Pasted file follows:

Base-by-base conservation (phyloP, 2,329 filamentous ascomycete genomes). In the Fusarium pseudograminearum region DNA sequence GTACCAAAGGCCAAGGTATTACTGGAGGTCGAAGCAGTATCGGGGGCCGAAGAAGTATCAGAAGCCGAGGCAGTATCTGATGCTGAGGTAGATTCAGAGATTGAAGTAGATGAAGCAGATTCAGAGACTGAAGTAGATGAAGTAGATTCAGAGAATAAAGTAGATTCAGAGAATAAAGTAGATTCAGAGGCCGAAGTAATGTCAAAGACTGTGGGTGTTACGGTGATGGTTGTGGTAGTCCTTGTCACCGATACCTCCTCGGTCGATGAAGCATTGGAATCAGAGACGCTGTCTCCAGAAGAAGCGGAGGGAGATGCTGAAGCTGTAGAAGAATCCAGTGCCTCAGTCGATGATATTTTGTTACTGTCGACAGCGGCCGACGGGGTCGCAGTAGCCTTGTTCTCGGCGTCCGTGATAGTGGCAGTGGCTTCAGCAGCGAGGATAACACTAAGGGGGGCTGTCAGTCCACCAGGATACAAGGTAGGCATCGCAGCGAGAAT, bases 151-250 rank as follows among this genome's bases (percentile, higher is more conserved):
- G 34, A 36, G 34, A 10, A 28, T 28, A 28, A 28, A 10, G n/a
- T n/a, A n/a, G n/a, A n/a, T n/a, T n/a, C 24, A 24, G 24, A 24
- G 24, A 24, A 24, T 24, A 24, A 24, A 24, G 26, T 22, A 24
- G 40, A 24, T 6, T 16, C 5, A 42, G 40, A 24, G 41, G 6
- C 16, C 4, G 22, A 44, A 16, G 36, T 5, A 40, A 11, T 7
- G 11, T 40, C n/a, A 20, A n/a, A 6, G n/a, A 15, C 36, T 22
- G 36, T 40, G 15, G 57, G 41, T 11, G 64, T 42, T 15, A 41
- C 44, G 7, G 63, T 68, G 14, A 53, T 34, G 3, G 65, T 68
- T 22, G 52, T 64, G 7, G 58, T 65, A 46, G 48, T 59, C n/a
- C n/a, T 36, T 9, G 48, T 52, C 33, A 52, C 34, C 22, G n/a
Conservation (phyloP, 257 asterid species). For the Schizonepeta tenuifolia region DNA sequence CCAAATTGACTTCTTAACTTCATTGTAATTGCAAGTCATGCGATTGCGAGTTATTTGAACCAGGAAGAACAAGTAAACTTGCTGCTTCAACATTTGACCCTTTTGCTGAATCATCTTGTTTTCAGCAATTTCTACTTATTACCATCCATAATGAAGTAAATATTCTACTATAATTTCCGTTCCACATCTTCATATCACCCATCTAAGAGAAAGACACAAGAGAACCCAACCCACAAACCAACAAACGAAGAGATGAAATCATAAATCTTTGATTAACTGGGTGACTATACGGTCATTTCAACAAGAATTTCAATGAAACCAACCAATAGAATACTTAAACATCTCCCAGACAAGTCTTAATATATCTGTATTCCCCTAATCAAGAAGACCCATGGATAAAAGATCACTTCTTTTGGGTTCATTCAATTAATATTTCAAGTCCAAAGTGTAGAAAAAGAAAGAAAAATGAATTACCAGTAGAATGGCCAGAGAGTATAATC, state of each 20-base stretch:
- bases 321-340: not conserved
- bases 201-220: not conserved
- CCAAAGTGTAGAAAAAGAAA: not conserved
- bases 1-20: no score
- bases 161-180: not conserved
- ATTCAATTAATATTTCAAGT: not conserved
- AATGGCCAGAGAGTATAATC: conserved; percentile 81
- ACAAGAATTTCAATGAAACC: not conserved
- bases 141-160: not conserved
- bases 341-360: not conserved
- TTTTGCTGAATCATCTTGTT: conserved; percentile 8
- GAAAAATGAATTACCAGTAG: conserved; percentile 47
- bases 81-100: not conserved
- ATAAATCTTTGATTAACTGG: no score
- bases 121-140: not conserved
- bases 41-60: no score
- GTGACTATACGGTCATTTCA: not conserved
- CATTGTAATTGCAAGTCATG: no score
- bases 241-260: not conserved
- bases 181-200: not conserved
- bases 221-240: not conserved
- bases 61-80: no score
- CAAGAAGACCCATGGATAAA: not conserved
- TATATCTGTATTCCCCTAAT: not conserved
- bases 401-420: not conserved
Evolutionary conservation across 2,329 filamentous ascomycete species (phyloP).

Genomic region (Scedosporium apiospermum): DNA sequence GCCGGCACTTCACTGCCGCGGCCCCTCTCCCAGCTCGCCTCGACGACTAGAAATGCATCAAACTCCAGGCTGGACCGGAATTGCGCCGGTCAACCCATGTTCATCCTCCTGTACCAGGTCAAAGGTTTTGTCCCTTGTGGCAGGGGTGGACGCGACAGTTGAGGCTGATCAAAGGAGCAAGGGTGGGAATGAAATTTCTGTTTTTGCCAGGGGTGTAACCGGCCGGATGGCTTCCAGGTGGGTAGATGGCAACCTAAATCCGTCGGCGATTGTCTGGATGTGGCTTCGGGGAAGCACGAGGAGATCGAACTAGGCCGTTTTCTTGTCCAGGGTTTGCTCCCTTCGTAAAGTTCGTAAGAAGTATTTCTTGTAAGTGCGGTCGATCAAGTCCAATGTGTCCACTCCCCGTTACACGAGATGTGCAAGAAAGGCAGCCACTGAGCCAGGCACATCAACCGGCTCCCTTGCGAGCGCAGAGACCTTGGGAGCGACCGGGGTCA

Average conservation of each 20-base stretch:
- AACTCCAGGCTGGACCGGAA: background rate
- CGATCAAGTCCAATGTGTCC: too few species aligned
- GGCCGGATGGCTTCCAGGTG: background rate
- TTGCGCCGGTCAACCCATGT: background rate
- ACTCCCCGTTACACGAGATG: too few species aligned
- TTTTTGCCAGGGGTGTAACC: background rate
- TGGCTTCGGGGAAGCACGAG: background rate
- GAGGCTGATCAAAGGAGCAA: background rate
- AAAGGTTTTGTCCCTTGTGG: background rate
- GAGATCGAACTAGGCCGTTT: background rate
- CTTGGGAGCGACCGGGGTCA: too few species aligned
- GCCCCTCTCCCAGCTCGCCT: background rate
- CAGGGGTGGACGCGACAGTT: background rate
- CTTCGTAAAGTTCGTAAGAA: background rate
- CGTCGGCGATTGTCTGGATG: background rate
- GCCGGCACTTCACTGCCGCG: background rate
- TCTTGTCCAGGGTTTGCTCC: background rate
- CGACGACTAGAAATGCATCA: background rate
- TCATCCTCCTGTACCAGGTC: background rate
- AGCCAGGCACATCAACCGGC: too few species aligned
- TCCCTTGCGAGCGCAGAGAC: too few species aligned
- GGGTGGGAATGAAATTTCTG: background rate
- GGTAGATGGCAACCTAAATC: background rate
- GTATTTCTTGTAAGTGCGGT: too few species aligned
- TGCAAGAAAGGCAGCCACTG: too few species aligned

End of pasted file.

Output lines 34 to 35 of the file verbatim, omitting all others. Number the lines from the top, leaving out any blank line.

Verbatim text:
- bases 61-80: no score
- CAAGAAGACCCATGGATAAA: not conserved